For release: March 1, 2013
For press information, contact Daphene R. McFerren, 901-678-3974
The Benjamin L. Hooks Institute for Social Change at the University of Memphis will
host a lecture about its 2011 National Book Award winner, Malcolm X: A Life of Reinvention, on Tuesday, March 19, in the University Center Theatre. A reception will begin at
5:30 p.m., followed by the lecture at 6.
The event is free and open to the public. Parking is available in the Zach Curlin
garage adjacent to the University Center.
Malcolm X: A Life of Reinvention was written by the late Manning Marable. In addition to receiving the Hooks Institute
National Book Award, it won the 2012 Pulitzer Prize for history and is regarded as
a model for historical biographies.
Over the course of his life, the man born Malcolm Little donned multiple masks. He
was a hustler, prisoner, preacher, celebrity, villain and hero. He earned his place
in history as a scathing critic of American race relations, a counterpoint to the
nonviolent civil rights movement, and a voice of black nationalism heard throughout
Marable deftly charted Malcolm X’s political evolution, while also revealing extraordinary
details about his personal life. A longtime professor at Columbia University and former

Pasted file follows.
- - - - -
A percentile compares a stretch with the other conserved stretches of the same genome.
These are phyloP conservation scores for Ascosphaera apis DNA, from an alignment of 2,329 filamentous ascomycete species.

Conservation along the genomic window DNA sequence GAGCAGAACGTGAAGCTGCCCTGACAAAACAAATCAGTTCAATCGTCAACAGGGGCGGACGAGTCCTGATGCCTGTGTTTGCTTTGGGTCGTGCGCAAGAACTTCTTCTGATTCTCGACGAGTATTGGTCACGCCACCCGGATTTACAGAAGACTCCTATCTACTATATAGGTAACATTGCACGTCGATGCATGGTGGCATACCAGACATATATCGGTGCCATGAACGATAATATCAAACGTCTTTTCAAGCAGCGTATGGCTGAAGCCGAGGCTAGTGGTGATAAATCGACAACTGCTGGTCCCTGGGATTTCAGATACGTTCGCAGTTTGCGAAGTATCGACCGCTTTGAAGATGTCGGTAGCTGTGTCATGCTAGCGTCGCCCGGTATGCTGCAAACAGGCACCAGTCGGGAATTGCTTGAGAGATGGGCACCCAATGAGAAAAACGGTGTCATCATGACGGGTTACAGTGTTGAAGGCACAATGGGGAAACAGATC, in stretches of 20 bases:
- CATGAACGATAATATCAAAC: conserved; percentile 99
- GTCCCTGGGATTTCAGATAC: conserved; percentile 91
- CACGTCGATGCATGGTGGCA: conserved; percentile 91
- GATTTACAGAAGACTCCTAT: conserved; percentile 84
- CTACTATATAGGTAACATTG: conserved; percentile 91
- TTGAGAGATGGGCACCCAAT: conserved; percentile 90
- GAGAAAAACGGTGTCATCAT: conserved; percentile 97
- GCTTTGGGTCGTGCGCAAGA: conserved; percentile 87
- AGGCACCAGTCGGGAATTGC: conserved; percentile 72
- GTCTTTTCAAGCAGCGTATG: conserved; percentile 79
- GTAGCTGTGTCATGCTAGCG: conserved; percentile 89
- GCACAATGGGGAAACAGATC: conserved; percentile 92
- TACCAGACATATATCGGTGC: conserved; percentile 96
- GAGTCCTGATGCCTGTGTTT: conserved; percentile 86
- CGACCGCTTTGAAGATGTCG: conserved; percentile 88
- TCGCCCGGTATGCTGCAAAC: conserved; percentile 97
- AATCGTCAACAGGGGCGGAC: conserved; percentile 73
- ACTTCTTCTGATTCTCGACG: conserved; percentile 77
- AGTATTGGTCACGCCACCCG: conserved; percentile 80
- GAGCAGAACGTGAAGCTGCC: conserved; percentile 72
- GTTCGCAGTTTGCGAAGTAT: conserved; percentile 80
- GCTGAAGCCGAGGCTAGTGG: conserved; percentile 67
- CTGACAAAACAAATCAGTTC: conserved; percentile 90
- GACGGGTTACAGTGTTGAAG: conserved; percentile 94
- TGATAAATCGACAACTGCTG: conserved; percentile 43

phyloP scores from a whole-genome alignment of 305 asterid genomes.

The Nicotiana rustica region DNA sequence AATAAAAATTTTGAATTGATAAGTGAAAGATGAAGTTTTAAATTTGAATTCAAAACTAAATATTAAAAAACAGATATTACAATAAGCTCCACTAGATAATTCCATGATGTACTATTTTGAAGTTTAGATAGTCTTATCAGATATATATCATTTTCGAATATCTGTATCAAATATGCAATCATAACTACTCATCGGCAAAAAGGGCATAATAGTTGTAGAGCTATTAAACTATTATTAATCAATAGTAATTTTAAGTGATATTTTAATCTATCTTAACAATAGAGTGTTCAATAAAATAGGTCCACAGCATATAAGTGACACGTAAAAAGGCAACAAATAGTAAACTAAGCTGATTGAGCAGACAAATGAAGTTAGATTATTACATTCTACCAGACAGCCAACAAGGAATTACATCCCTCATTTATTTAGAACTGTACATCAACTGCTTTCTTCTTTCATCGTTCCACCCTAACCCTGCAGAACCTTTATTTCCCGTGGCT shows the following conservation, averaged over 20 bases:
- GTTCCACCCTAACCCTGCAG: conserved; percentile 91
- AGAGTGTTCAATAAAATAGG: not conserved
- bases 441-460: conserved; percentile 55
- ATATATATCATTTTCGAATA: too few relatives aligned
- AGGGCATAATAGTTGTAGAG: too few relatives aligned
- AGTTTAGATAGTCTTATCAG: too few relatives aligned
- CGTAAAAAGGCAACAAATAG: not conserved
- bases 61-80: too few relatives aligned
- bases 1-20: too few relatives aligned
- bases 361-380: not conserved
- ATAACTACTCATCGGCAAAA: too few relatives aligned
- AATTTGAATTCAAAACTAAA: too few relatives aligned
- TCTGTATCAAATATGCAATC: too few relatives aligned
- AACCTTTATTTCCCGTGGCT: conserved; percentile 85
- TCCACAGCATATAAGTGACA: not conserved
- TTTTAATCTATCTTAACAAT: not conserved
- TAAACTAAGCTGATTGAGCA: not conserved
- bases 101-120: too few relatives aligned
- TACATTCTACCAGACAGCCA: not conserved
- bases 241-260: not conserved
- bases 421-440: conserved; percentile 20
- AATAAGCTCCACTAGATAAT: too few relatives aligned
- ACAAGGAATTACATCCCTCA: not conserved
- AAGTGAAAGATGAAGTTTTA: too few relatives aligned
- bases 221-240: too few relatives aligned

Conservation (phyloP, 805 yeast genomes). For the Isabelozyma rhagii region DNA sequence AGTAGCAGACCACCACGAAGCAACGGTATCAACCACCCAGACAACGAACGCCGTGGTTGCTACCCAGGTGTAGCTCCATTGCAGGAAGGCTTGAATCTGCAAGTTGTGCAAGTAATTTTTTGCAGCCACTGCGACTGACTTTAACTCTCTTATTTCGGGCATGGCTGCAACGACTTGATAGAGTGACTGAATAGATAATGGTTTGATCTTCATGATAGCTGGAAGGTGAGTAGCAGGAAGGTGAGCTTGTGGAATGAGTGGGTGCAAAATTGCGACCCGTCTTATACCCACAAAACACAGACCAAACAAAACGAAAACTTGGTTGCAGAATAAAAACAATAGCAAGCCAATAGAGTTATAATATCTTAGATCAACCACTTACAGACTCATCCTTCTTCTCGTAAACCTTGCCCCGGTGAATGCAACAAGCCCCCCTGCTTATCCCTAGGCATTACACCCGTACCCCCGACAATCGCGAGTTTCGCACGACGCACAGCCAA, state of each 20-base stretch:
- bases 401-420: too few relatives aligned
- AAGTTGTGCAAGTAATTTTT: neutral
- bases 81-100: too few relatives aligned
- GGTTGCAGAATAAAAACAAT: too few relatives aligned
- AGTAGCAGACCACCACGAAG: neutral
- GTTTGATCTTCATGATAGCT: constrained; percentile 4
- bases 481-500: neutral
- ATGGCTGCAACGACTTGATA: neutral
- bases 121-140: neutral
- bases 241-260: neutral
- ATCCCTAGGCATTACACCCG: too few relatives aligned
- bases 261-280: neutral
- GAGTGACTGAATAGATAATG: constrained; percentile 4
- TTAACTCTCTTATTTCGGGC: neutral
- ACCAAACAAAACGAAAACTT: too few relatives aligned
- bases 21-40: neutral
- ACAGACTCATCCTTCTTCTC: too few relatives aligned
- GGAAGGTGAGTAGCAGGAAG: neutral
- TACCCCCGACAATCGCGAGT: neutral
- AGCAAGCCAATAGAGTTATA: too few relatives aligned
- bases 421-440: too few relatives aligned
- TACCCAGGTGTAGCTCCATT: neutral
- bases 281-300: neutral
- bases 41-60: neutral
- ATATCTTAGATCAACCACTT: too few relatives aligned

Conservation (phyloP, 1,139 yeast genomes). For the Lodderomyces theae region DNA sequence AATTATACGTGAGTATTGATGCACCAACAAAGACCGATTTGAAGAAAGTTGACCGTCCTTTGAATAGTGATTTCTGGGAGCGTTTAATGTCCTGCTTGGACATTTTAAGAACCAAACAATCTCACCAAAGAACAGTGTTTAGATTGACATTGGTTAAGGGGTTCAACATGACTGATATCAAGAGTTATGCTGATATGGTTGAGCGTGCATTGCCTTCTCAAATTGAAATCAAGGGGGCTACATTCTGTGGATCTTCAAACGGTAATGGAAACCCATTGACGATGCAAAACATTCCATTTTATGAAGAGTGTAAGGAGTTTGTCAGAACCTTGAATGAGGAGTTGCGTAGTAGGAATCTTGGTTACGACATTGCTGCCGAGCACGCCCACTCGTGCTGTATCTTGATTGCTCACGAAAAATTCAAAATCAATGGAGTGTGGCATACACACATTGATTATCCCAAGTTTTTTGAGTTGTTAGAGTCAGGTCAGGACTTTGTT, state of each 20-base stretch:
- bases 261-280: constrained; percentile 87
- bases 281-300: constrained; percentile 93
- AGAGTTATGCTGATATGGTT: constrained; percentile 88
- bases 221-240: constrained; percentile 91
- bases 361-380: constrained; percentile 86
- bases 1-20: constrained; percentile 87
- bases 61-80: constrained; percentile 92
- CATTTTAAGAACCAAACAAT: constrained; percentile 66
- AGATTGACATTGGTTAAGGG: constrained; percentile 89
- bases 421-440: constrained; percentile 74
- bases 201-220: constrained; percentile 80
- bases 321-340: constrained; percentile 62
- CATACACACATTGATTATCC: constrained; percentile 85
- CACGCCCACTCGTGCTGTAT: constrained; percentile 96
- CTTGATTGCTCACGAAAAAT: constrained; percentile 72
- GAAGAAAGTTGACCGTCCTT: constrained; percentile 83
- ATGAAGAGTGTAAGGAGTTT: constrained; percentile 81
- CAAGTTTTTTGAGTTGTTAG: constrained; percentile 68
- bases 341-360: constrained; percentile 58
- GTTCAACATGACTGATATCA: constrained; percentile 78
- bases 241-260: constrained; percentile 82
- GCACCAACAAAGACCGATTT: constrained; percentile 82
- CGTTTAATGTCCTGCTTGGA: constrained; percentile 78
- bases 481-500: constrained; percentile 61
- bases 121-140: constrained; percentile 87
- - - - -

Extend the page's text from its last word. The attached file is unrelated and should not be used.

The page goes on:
director of Columbia’s Center for Contemporary Black History, Marable died in April
2011, just before the publication of his masterwork.
Zaheer Ali, project manager and principal researcher for Marable’s book, will deliver
the lecture. He is also the project manager for The Malcolm X Project at Columbia
University, an initiative to chronicle the life of Malcolm X through documents, materials
and other media. Ali’s lecture will explore perspectives on the impact of the life
of Malcolm X on race relations in America and abroad.
In 1996, University of Memphis officials received approval from the Tennessee Board
of Regents to create the Benjamin L. Hooks Institute for Social Change in the College
of Arts & Sciences. The mission of the Institute is teaching, studying, and promoting
civil rights and social change. The Hooks Institute archives include Hooks’ personal
papers, which are housed in the Mississippi Valley Collection in the University’s